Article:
The first time I ever heard Manic Street Preachers was not a case of being clever and discovering them in a tiny independent shop, nope, it was Thursday night, sat with my parents and my sister watching Top Of The Pops – remember before we had a thousand channels and, gulp, before the Internet, this was where you saw things, but I never saw anything that influenced my life as much as these four beautiful creatures dancing around in bubbles. The song was You Love Us and it changed my life, for the better. It’s funny because some people look at Manics fans and think that they influenced us all to become sad self harming shells, but it was in fact the complete opposite, MSP gave me a voice when I had none, they seemed to be saying exactly what I needed to hear at times when I was merely a black hole ready to go out not fighting.
If they had split up after the first album as expected, we would have missed some of the greatest records of all time. I often wonder if Generation Terrorists would be my favourite album ever if it was the only one, the monolith that the intelligent apes klanged their bones to. But if that had happened we would not have The Holy Bible, which IS my favourite British album ever. Or Everything Must Go, my third favourite British album ever. (The Beatles is in the space between, if you wondered).
Slowly but surely I discovered that other people felt the same way. I missed the band the first time they came to Exeter after that TOTP appearance because, and it seems strange now to say it when I prefer going to gigs Enola/Alone, no one else was interested. Foolish. By the next time they came down, on the Generation Terrorists tour, supported by Kinky Machine, who would morph into the beautiful butterfly that was Rialto, I would not miss it. A swift run through of the first side of GT, Motown Junk and they were off, burning bright like Blake’s tyger that they loved. It was incredible.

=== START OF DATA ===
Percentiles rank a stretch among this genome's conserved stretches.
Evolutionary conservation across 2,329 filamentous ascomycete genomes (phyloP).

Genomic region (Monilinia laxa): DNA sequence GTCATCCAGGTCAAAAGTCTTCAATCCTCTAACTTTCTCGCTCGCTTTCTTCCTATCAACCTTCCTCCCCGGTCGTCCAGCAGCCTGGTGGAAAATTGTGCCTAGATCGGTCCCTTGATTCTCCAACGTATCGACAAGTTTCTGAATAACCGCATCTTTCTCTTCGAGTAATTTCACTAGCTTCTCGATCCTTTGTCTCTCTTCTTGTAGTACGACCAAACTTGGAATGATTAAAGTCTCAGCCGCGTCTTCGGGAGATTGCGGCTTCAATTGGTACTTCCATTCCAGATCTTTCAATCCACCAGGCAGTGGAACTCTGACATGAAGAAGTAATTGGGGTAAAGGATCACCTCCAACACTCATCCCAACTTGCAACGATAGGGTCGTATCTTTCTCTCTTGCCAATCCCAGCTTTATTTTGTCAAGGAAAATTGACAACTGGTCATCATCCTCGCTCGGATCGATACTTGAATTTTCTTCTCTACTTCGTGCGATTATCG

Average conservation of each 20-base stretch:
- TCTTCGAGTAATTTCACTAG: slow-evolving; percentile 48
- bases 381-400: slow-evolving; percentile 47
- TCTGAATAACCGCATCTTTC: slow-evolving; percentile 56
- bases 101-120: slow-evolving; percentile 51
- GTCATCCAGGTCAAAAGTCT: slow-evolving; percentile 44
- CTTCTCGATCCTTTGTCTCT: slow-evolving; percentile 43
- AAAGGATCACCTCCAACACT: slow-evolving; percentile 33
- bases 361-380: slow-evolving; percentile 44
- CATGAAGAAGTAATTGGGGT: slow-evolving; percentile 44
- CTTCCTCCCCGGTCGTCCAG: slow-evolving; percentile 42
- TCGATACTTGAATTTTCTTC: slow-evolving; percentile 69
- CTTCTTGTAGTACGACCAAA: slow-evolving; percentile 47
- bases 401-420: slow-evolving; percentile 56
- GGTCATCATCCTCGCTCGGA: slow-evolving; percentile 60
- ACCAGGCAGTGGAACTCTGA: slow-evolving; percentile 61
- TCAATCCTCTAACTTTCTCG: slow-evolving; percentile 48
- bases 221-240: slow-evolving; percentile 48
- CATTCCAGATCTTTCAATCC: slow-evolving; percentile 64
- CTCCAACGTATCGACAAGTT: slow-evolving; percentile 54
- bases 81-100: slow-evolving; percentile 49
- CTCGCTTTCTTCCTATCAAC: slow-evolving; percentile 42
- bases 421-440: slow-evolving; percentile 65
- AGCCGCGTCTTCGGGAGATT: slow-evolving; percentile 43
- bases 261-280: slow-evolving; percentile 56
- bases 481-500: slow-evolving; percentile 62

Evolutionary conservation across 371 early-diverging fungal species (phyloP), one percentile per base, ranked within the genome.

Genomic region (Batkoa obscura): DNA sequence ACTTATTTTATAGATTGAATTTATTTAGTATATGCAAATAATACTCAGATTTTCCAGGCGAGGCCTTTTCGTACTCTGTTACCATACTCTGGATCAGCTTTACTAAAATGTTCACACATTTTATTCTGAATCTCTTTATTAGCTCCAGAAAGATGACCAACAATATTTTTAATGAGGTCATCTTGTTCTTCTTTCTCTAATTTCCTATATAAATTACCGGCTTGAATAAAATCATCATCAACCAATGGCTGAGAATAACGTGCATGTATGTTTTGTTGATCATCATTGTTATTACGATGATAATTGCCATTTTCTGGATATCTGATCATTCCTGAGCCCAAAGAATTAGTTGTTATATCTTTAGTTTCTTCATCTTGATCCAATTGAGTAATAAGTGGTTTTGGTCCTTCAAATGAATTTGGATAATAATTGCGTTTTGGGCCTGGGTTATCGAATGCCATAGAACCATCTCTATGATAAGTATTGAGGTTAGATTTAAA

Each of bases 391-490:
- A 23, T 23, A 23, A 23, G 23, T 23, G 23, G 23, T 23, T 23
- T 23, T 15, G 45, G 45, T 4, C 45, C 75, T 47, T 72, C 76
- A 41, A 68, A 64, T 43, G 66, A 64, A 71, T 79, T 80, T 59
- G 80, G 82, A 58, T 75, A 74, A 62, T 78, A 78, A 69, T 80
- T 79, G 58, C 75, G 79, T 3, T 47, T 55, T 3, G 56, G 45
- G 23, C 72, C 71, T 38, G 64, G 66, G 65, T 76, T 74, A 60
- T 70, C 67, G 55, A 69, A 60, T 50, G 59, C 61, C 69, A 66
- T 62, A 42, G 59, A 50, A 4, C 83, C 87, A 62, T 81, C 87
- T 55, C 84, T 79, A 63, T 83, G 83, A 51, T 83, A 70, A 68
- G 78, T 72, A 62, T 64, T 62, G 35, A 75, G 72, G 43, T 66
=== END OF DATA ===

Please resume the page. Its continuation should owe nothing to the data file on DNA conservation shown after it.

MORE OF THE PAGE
I remember all the singles charting, as we were normally coming back from a lunch out and I would have to keep retuning the radio as they told us where the latest single entered the chart – remember that MSP had more Top 40 singles than ANY OTHER BAND in the 90’s. They wanted to be as big as their heroes Guns N’ Roses whilst injecting intellect into every pore of their femicentric audience, with each release there was a new quote and I ran off to the bookstore/library and learnt more than my proper teachers ever taught me.
Remember, we still were pre-Internet, so we all came together through fanzines, which were like the blogs of our day, I wrote for pretty much all of them – UK, European, American, photocopied poems sent, returned in beautiful fanzines, pictures of Camus, Hole, Warhol, Wire and of course Richey James Edwards. For those that just found MSP as ‘another’ band, it is probably impossible to see what we saw in Richey, it was like looking into a beautiful mirror, hell I could never look that good, but I knew the feelings running through that increasingly tiny body. An icon that was at home in the NME, Kerrang and Smash Hits – most of the early singles had the centre spread in SH with the lyrics printed out, about as far away from ‘She Loves You, Yeah Yeah Yeah’ as you can get. Incredible.